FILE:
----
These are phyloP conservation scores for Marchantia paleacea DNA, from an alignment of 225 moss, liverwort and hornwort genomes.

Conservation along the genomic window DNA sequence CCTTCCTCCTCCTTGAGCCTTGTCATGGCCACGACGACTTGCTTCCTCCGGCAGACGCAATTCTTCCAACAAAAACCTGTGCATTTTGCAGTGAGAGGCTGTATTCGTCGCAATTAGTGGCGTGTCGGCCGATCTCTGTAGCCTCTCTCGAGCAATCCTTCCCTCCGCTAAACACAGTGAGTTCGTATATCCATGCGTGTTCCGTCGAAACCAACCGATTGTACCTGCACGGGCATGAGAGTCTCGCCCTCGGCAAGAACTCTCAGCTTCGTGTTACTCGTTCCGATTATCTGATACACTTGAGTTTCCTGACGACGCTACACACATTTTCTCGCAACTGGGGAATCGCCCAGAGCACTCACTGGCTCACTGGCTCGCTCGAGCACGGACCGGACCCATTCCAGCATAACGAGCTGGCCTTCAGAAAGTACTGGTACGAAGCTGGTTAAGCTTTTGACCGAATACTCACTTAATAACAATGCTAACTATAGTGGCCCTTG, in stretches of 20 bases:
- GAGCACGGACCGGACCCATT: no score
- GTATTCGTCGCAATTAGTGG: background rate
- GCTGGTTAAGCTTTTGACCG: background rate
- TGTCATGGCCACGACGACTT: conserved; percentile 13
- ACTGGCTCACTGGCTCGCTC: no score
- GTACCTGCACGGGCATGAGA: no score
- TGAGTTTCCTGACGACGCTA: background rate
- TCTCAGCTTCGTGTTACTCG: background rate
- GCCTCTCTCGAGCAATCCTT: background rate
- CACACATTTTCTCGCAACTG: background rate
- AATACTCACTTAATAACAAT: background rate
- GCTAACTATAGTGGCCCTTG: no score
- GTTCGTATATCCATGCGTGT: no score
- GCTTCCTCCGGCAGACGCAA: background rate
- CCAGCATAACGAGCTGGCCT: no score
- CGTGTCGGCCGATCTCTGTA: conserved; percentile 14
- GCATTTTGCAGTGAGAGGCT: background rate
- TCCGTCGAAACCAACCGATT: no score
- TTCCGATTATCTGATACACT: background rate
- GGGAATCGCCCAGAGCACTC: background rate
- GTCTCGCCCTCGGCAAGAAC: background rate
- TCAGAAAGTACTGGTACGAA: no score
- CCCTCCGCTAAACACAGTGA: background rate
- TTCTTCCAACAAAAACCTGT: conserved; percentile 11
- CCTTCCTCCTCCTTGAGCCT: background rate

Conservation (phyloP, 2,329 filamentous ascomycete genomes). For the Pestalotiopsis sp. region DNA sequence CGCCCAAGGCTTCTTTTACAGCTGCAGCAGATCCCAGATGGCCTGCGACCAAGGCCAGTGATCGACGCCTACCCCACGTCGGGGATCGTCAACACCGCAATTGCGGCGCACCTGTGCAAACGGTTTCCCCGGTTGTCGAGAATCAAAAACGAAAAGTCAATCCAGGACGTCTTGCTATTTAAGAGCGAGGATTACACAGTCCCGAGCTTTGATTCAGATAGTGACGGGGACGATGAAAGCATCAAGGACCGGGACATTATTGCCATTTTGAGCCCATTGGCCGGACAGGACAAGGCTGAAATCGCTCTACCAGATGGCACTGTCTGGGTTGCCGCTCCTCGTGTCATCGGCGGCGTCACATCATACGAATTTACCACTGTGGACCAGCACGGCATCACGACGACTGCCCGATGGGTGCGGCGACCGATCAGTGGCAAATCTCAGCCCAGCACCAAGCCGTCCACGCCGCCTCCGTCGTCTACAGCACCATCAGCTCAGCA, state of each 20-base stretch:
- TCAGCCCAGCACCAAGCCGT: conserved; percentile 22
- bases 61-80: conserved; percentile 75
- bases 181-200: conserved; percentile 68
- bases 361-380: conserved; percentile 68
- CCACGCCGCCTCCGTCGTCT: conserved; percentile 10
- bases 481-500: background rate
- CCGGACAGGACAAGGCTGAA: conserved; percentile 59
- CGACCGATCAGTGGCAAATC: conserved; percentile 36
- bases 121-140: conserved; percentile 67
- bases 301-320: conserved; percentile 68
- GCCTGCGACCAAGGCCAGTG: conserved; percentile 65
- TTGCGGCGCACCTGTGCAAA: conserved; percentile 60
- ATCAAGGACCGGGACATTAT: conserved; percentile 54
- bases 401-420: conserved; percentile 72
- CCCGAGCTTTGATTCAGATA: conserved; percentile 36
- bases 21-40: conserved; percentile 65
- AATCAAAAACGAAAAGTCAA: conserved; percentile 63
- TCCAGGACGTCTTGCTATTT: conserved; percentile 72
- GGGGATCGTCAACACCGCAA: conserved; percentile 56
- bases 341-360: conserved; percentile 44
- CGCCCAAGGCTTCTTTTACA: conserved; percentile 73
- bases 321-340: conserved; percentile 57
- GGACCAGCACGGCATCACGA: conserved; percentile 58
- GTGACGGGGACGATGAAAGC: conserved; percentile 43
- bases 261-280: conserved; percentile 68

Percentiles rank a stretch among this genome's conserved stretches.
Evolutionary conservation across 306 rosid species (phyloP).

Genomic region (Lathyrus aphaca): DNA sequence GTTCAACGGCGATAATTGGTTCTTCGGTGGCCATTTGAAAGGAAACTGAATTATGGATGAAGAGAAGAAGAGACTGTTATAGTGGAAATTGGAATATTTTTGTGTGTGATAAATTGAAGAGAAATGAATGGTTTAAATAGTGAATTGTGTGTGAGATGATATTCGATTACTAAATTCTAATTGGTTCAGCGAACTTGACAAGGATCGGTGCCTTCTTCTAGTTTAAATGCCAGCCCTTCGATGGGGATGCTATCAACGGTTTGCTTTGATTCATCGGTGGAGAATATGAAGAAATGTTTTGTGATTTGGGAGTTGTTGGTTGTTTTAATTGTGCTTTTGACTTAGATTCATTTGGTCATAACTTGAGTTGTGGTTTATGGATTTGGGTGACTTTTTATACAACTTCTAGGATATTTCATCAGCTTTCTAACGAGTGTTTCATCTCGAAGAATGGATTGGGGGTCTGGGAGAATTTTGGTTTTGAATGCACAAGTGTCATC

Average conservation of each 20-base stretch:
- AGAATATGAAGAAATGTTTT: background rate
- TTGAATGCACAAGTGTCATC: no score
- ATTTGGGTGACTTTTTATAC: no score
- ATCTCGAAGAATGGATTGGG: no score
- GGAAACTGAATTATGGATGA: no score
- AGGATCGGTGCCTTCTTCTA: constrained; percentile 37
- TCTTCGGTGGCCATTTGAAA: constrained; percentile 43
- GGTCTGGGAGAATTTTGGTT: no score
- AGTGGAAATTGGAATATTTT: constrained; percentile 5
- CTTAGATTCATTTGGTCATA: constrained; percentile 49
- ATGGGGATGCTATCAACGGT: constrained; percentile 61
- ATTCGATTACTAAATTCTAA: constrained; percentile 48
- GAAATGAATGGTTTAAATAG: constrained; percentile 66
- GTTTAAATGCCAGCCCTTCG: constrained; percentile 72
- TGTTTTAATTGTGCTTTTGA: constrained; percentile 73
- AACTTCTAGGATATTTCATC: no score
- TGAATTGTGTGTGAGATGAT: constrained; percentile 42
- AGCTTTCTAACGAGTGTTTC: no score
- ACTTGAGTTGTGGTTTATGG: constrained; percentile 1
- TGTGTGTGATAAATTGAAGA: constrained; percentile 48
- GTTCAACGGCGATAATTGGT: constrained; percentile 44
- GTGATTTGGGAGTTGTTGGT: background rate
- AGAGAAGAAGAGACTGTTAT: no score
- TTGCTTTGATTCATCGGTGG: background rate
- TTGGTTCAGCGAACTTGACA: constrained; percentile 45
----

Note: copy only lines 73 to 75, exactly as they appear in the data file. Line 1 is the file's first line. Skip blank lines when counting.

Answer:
- AACTTCTAGGATATTTCATC: no score
- TGAATTGTGTGTGAGATGAT: constrained; percentile 42
- AGCTTTCTAACGAGTGTTTC: no score